Did World War I end in lasting peace?
No. In time to come, historians will view the period from 1914-1945 as the first and second acts of the world at war. The reasons we had World War II are due to the failures from the peace of World War I, namely the flawed Versailles Treaty and League of Nations. Both world wars had the same combatants, that generally allied with the same partners during both acts. The argument can be made that had World War II not occurred, the Versailles Treaty would have been a success, and that a lasting peace could be insured. However, the main reason for the failure of Versailles was that many of the European combatants emerged from World War I with the idea of preserving their various empires; people living in the far-flung colonies as well as within Europe itself were not content to be dominated by the major powers. The treaty did little to address the issue of Nationalism; it merely deferred the issue to the next generation, spreading the seeds of discord that ripened into warfare within 20 years. At the end of World War II, the issue of Nationalism was solved by the wholesale destruction of those same empires.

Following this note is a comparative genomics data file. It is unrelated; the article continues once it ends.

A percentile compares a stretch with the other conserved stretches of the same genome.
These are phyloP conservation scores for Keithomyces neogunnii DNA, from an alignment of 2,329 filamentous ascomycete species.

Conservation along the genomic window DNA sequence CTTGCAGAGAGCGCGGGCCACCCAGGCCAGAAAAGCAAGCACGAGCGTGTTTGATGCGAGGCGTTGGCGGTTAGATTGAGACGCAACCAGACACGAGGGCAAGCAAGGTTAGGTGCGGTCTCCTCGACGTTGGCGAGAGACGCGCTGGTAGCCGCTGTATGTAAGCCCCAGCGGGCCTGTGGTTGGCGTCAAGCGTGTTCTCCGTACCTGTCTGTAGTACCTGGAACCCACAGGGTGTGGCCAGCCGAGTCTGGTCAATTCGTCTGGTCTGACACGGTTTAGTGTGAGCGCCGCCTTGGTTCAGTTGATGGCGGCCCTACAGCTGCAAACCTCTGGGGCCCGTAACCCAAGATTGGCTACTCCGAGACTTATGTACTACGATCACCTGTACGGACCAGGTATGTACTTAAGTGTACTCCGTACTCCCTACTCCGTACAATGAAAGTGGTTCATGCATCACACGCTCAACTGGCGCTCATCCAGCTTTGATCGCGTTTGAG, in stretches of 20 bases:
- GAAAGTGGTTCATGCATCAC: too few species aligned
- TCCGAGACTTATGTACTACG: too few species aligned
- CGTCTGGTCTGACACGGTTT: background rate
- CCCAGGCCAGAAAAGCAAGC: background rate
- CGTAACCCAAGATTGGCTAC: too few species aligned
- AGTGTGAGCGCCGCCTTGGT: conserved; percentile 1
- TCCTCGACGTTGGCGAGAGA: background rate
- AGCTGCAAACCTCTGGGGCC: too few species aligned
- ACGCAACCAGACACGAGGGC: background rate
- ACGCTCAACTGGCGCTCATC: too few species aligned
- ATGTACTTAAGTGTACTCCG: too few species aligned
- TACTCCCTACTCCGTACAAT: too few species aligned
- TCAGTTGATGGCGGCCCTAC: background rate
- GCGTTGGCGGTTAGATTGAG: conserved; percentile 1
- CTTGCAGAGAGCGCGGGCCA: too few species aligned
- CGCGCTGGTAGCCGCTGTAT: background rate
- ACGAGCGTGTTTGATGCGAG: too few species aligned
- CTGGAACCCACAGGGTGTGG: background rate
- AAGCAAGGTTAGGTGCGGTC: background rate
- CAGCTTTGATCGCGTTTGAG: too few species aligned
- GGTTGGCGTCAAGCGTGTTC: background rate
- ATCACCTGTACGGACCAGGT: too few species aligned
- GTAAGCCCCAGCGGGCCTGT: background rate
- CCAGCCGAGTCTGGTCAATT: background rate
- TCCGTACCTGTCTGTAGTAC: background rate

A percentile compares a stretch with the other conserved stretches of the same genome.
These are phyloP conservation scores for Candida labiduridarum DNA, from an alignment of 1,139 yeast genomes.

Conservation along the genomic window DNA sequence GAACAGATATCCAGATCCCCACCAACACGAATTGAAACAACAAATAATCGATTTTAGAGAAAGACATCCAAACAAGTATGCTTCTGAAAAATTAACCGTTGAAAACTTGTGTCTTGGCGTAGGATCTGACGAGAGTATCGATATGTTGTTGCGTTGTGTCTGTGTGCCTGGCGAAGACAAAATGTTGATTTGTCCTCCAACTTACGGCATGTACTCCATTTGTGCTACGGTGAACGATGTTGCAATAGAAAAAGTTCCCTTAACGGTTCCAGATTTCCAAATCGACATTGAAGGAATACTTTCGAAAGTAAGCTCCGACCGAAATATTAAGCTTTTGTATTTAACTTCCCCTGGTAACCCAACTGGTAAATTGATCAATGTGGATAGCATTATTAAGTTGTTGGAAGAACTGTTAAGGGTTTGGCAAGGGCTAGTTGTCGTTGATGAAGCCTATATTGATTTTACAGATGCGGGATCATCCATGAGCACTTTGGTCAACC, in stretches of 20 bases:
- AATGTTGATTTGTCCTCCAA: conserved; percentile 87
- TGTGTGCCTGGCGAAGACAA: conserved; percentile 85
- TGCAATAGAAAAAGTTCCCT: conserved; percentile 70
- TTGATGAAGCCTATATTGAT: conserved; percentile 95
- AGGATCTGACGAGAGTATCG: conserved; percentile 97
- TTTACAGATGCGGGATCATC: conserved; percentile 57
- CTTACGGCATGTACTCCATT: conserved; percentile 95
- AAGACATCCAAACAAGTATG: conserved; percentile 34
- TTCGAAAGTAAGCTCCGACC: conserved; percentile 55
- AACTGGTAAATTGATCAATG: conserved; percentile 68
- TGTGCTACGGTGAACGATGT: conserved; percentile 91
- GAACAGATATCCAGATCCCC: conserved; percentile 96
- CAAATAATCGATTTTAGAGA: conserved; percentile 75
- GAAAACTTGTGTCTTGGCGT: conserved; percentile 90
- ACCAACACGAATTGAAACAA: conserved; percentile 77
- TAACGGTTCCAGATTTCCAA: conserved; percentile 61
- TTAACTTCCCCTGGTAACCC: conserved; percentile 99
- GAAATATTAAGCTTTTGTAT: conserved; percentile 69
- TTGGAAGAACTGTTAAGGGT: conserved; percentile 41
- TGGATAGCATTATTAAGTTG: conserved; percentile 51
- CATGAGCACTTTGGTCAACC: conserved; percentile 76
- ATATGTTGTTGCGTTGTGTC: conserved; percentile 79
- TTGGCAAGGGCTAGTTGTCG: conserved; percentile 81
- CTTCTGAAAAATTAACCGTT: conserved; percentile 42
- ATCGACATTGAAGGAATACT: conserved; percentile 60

World War I most definitely did not end in lasting peace. In fact, WWI is often seen as one of the major causes of World War II, which was to start only 21 years after the end of WWI.
After the end of WWI, the Allied Powers imposed the Treaty of Versailles on Germany. That treaty had many harsh provisions that made the Germans very angry and which hurt their economy.
Partly because of German anger at the treaty, Germany soon started trying to break the treaty and return to power. This helped Hitler come to power in Germany and it helped lead to World War II.